# #6: The Sum of Two Squares

In the Algebraic Number Theory course that I am taking, we covered the problem of when a number is the sum of two squares. I wrote a short expository paper [pdf] to go with it. Here are the positive integers up to 15 which can and cannot be written as the sum of two squares:

Examples:

• 1 = 1² + 0²
• 2 = 1² + 1²
• 4 = 2² + 0²
• 5 = 2² + 1²
• 8 = 2² + 2²
• 9 = 3² + 0²
• 10 = 3² + 1²
• 13 = 3² + 2²

Non-examples:

• 3
• 6
• 7
• 11
• 12
• 14
• 15

Can you find the pattern? (Note: This is a very hard question. You may need to write down more examples to start noticing it.)

I have also posted some hints.

# Works

I have added a page on the menu bar called Works. It simply lists some of the mathematical works I have done, and I intend to keep it as an updated math portfolio. The primary addition is my paper on the Riemann zeta function that I wrote last Spring for a complex analysis course, and also its corresponding presentation.

# Analytic Number Theory and Other Updates

Over the winter break I self-studied Tom Apostol’s Introduction to Analytic Number Theory book and completed the first three chapters, as well as the majority of the fourth. I posted the solutions, in pdf format this time, to the Solutions page. I chose this subject because Cornell currently does not have any course on analytic number theory, though it does have a graduate course in algebraic number theory, which I am taking this semester. More of that information is in a post on my main blog.

As stated in that post, I am now a double major in mathematics and computer science. This semester I am also planning to take all my notes in real-time LaTeX, aka LiveTeXing, as someone pointed out. The notes I have uploaded to Scribd, as it is more organized there and easier to view at a glance. They should be uploaded by the end of the same day of each lecture. I may upload them directly to this blog as well for centralization.

Courses that I am LiveTeXing: CS 4820, CS 4850, Math 4340, Math 7370.

I am also taking CS 3410, but the professor is posting all the powerpoints online, so it would be redundant to LiveTeX it.

# #5: The Cantor Set and the Cantor Function

The Cantor set $C$ is a fractal that is obtained by repeatedly removing the middle third of a segment. Start with the closed interval $[0,1]$. Remove the open interval $(\frac{1}{3},\frac{2}{3})$ to obtain $[0,\frac{1}{3}] \cup [\frac{2}{3},1]$, i.e. two disjoint closed segments. Remove the middle thirds of those two segments, and you end up with four disjoint segments. After infinitely many steps, the result is called the Cantor set. The diagram below is only an approximation after a finite number of steps.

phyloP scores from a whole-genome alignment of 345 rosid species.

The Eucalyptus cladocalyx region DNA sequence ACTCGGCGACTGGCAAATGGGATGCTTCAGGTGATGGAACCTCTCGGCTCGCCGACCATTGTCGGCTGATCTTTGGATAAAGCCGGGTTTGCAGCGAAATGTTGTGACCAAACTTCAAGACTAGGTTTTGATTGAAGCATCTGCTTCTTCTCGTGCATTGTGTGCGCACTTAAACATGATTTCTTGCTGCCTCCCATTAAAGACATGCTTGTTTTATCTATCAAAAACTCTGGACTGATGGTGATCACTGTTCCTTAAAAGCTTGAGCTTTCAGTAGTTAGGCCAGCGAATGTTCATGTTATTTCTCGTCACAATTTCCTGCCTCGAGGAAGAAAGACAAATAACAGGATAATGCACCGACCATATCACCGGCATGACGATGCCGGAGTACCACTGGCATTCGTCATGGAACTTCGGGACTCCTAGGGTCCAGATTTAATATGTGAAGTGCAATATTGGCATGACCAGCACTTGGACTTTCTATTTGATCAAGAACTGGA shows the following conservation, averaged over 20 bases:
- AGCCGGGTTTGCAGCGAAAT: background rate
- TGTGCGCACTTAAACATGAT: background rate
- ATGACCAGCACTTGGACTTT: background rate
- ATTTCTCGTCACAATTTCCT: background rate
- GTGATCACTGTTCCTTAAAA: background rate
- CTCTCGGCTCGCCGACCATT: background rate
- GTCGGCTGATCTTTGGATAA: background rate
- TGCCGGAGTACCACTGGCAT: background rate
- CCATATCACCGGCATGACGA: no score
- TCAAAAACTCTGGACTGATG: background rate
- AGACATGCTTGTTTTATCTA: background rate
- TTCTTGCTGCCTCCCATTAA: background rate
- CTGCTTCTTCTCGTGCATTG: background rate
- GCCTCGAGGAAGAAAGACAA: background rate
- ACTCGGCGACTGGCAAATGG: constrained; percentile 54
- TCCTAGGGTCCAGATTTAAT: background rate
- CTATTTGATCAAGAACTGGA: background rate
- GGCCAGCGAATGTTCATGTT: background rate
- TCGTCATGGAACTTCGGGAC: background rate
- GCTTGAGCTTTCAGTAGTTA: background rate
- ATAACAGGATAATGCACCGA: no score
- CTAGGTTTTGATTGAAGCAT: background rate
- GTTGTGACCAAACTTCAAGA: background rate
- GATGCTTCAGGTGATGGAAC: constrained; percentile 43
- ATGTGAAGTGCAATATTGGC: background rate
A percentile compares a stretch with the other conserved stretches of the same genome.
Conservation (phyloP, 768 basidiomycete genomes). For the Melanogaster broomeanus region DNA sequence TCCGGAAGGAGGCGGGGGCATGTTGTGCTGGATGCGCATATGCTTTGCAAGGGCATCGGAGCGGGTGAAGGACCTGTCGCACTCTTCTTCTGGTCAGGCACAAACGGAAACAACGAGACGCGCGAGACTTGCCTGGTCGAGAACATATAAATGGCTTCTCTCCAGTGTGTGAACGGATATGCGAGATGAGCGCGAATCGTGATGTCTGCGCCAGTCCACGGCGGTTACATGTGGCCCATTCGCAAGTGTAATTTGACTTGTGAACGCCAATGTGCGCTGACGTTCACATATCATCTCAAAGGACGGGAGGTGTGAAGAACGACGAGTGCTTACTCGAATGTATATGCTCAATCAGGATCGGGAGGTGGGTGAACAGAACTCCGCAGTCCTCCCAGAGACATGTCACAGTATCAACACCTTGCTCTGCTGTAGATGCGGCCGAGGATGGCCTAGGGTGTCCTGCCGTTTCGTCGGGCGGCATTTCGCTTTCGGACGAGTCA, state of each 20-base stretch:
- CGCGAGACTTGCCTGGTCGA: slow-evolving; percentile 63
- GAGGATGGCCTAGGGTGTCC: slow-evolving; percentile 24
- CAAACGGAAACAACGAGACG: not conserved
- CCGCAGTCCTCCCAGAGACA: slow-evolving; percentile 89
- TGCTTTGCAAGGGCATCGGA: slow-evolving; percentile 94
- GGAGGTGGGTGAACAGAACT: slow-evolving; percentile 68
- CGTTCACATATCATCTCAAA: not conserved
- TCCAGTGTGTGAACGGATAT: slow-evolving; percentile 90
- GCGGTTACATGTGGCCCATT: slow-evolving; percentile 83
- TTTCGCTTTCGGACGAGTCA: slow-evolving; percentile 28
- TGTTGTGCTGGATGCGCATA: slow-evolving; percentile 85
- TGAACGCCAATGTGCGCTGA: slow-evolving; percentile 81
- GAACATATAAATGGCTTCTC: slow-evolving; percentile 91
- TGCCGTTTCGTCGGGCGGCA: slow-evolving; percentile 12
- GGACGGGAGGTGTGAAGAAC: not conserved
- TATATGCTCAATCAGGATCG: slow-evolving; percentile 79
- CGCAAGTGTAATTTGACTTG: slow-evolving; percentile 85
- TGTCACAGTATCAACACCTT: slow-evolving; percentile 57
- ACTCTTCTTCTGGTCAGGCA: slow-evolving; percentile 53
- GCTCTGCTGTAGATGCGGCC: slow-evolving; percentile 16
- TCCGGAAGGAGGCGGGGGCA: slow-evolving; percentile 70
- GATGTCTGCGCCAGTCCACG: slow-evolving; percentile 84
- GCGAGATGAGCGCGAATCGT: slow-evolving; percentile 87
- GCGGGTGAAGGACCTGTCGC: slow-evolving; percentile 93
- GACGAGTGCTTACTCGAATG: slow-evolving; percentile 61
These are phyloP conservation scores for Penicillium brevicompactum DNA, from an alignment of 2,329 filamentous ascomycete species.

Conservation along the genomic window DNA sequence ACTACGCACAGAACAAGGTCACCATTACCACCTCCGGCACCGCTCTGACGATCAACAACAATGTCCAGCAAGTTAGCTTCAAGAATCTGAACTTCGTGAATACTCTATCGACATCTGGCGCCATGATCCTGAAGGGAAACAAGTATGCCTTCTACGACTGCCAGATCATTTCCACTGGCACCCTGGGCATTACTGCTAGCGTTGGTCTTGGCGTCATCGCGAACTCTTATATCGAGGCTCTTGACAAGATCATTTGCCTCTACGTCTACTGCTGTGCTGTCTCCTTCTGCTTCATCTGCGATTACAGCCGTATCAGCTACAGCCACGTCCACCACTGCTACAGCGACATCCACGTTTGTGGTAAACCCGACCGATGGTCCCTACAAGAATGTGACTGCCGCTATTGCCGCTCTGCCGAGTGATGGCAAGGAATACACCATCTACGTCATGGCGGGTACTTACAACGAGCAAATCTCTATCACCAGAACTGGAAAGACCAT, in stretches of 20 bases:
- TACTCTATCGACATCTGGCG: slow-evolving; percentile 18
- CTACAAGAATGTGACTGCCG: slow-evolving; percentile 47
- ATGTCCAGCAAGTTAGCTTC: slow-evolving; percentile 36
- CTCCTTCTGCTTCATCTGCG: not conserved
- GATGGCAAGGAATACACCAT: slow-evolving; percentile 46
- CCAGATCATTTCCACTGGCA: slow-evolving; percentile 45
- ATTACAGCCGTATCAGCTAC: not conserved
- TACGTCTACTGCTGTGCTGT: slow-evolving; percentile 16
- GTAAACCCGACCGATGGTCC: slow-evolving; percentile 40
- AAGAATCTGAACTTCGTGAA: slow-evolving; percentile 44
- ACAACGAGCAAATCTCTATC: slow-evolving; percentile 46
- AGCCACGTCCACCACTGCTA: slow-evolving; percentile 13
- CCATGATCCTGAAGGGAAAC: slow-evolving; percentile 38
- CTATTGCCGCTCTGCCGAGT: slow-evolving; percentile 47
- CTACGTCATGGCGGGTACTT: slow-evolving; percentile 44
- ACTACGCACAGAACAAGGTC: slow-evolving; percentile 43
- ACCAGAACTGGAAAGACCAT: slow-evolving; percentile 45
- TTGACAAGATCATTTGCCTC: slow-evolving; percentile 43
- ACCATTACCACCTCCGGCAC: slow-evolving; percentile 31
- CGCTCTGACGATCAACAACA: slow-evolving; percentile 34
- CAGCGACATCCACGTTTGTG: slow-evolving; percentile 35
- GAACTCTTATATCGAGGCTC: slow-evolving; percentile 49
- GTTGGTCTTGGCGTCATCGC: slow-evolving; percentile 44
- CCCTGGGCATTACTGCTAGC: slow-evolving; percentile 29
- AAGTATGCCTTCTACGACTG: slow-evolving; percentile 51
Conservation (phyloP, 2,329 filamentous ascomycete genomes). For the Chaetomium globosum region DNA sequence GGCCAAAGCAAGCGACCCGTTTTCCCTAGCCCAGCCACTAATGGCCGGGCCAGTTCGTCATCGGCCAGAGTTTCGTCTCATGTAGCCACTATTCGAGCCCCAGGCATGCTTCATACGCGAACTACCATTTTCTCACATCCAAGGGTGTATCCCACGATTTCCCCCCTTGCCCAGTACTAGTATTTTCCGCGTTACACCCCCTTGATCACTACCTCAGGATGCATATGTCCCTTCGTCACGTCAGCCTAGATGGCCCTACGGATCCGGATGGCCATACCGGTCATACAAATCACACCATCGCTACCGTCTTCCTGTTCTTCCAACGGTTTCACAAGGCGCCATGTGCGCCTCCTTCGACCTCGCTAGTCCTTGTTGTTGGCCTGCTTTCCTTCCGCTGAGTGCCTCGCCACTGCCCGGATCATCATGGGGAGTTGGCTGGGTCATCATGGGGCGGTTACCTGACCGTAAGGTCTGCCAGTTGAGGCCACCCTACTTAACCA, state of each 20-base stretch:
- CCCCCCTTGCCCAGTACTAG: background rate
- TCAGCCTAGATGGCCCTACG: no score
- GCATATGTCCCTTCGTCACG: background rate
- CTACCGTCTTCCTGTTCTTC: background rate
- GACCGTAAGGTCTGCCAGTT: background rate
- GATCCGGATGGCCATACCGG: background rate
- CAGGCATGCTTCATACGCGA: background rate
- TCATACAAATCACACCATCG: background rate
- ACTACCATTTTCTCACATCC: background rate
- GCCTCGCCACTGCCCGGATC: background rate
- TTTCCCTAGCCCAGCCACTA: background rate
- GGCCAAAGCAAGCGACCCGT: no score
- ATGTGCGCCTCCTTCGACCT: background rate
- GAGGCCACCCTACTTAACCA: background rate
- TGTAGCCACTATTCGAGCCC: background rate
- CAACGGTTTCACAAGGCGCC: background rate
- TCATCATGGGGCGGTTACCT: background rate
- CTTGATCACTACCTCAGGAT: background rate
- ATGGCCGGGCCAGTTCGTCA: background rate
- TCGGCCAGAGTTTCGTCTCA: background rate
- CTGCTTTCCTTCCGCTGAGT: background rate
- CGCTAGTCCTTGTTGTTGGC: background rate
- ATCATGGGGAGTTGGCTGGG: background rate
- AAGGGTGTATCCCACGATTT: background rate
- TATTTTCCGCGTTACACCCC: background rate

# #3: Rings

The point of this post is to provide examples and non-examples for the following ring classes:

1. Ring
2. Commutative Ring
3. Integral Domain
4. Integrally Closed Domain
5. Unique Factorization Domain (UFD)
6. Principal Ideal Domain (PID)
7. Euclidean Domain
8. Field

# #2: Epic Morphisms

Given that the name of this site is Epic Math, I felt I should write about a topic where the word epic is a technical term! It is hardly surprising that such a term exists, as many otherwise non-mathematical words such as almost, simple, open, connected, regular, normal, field, ringonto, map, twin, lucky, and even sexy have technical definitions.

Category Theory

The term epic is found in category theory, which is an extremely abstract branch of mathematics that formally deals with many other fields of math. It is so strange that some mathematicians have labeled it “abstract nonsense.”

# #1: De Bruijn Sequences

Sequences of 0’s and 1’s

Suppose I want to write a sequence of 0’s and 1’s that contains every possible 2-letter subsequence. This means somewhere in my sequence I need 01, 10, 00, and 11.

Obviously, gluing them all together gives a valid sequence:

01100011